The man in the greyish beard is Jordanian, but his wife is Spanish and I’m not sure she’s even converted. That’s maybe why she’s not wearing headscarf. She has her voting notes in hand. Their two sons are voting too. The bearded father doesn’t hold any paper in hand, though.
He was detained last January by Police, as being part of an organised plot that apparently managed a second hand clothes collecting company, apparently focused in sending much of it like charity to the Syrian refugee camps in Turkey and Jordan.
What they didn’t declare when they sent the sealed containers to Middle East from diverse Spanish ports is that between the clothes and other charities they smuggled weapons, electronic elements for bomb manufacturing, money, ammo, data about new recruits, etc… all linked to both Al-Nusra front and ISIS (Daesh).
A report on the detentions can be found here (in Spanish):
Siete yihadistas detenidos fingían tener una ONG
When we heard about it (people were transmitting the detention live on whatsapp) everyone was like “this had to happen… it was too obvious that these people, with their beards, their veils, their secrecy… are this kind of people” and again every conversation mentioned everything I detailed above. And a lot of imaginative and expeditive “solutions” to “the problem”.
I blurred the pic because the case is still under investigation, but I feel it’s an iconic image.
Stories like this (maybe without the terrorist element) this kind of un-integration, can be found all over Europe.
It’s not the same kind as that of Chinese, who are masters in the art of discretion without having to cover like ninjas, this is a strong position of resistance to integrate. It’s a positive behaviour of rejecting the possibility of becoming “one of us”, offering us, instead, an obligation of respecting them, and a demand to tolerate them and adapt our small society to them.
Of course, this is just the case in this little town, and I can only hope that these are really a minority and most Arabs in Europe are peculiar but normal and not at all troublemakers, like the rest of foreigners who came before… but then I remember that we already thought this way when they started coming.
My mind goes now back to the borders of Macedonia, Austria, Serbia… and I can feel the urgency of helping people in such a desperate need. So many people fleeing disasters that many political analysts will explain putting the blame almost exclusively on some western governments’ policies. But disasters that are absolutely not the responsibility of the common European folks, and even less of the inhabitants of this small town in a valley. After all, when I remember our own Civil War in 1936-39, I feel that many outer powers played their role in our disgrace, but it was after all our own responsibility and our own crime, to kill one another like beasts.
We are perfectly aware of their situation, and our natural impulse is to help, but on one side we noticed that this people who we know are mostly strict religious people, are coming from countries already torn by religious conflict. And they are getting inside Europe without a minimum control.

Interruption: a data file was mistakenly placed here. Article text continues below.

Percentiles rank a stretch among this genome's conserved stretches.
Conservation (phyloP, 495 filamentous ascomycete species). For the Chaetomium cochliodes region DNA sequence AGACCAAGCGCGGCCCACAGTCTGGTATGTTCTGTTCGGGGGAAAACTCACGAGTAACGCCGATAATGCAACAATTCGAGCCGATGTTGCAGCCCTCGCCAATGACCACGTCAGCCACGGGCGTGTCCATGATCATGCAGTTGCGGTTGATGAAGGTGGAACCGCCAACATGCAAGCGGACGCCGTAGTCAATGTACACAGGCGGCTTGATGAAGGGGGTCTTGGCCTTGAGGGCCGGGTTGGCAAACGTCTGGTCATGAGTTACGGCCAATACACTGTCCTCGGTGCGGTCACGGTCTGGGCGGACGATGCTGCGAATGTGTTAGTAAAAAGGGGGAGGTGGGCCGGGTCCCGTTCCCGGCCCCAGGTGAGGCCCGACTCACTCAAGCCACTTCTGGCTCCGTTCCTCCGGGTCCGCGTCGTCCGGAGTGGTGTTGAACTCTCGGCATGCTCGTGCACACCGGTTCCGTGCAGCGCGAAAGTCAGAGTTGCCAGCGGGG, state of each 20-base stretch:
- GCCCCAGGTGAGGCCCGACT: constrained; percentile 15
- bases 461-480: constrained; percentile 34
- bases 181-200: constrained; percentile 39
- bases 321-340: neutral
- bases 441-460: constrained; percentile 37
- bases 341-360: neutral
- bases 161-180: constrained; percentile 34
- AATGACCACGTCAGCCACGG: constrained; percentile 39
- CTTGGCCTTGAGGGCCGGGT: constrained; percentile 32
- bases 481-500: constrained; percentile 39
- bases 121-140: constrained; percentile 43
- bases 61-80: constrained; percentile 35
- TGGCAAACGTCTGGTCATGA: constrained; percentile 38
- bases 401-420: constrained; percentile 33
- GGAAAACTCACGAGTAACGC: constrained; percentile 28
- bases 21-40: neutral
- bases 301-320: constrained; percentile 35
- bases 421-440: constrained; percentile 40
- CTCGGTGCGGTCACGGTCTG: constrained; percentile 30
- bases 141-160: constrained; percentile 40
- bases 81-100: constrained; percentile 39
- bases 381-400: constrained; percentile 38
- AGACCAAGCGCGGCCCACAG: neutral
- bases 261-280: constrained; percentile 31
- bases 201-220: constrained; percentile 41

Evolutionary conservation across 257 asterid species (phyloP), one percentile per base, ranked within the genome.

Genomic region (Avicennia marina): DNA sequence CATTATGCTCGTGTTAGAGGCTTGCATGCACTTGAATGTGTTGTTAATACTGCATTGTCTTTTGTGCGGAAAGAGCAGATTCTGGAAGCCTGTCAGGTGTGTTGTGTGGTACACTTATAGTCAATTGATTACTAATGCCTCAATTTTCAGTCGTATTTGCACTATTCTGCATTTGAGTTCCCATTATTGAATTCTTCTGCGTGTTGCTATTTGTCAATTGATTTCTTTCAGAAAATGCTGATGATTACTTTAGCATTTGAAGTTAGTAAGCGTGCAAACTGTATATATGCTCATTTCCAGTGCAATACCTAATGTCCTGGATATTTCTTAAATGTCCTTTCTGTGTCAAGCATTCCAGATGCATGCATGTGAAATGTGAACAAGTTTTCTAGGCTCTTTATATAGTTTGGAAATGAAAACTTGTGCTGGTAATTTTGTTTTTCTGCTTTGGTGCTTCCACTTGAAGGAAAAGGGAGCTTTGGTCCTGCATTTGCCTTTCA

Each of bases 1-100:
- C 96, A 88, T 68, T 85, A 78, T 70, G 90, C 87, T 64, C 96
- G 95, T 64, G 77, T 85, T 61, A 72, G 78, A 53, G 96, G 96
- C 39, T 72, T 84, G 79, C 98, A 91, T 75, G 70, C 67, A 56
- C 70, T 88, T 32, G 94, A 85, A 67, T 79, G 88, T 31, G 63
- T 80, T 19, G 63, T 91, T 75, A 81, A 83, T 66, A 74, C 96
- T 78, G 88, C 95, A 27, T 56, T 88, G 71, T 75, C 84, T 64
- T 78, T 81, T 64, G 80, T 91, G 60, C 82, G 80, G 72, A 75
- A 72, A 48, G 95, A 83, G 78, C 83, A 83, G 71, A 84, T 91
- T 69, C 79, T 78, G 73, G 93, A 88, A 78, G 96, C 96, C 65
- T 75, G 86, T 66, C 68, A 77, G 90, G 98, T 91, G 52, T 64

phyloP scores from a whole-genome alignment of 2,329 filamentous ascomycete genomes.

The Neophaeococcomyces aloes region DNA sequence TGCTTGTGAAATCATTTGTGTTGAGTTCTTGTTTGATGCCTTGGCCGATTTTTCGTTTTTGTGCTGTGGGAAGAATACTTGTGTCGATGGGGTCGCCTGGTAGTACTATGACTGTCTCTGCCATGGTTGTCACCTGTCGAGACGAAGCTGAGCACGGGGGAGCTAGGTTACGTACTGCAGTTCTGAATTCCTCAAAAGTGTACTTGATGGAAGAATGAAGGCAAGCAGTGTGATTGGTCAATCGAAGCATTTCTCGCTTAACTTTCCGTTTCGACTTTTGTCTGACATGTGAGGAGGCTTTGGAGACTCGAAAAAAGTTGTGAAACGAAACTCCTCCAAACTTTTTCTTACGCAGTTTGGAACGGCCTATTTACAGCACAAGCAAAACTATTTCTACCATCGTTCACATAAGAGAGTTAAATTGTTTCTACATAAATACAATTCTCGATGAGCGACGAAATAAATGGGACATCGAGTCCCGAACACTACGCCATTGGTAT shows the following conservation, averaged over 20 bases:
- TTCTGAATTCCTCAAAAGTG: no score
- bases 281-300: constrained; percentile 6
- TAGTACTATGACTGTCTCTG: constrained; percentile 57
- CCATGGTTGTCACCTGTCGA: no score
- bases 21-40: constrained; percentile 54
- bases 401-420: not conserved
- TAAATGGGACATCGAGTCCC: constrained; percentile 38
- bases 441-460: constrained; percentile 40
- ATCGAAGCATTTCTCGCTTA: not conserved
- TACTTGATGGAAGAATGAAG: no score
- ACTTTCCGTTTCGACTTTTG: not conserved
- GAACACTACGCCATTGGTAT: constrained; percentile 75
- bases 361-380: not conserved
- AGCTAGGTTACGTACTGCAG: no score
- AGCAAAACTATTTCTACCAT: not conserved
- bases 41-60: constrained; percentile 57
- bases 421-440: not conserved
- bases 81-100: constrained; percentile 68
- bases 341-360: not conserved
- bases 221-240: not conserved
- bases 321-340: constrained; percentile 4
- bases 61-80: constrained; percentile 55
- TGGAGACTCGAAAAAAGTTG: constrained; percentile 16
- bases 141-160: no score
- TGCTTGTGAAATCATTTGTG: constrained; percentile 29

Not long ago I heard that there are some 10000 unidentified children refugees, travelling alone all over Europe. Uncontrolled. Today I heard that Germany has lost track of some 150000 migrants who have vanished. That sends signs of alert. And on the other side, we see what happened with those who have spent years here and came in with control and peacefully. And we don’t like what we imagine.
We don’t want our way of living to become what they see as the right way. We don’t want our society to be a different society, and not for religious concern (those who know me can be sure that I am a strong but critical Roman Catholic). It’s not a matter of belief. It’s a matter of behaviour. Their social and cultural ways (so linked to their religious view of the world, it’s true) are not compatible with hundreds of years of efforts and sacrifices to achieve he levels of freedom and respect that we enjoy nowadays. And that, talking about Spain, is a lot to say.
This Catholic rejects the imposition of Catholicism applied by Franco after the Civil War, for example. And I equally reject the obstacles in exercising the right to freedom of religion, of course… but I can’t understand the exercise of this right if it goes against the values of my society, mostly because many of those values derive from our Christian tradition, despite the rejection of this idea by my atheist and agnostic friends everywhere.
When I see what is happening with refugees, my Christian side wants to open borders, not closing them… but then my European spirit, my Spanish blood, my hometown roots, can’t happily accept among us a group of people who decided that they don’t like us or how we are, behave, believe or think, but they nevertheless want to come, stay, and grow until they change our ways to theirs by simple reproduction. I simply can’t tolerate that.
We around here can’t feel that we must respect those who have told us openly that they won’t educate their many kids to respect our ways, but to perpetuate theirs. And I am not even saying that this people have an evil soul! The problem is that their usual ways are for us the same as getting back 100 years or more, when people could be good and bad, as everywhere else, but violence, religious and moral scrutiny and intolerance, among other issues, were the rule.
We had enough of that, honestly. Spain is decades behind other European nations because of having been a retrograde society until 1975. Yeah, we had enough of that intolerance and imposition.
And we simply need to know that we, or our sons, or our grandsons, won’t have to experience the same story coming back… this time dressed in the Middle Ages style.
Good night, world.
P.S.: …GEEZ… SORRY FOR THE EXTENSION OF THIS!!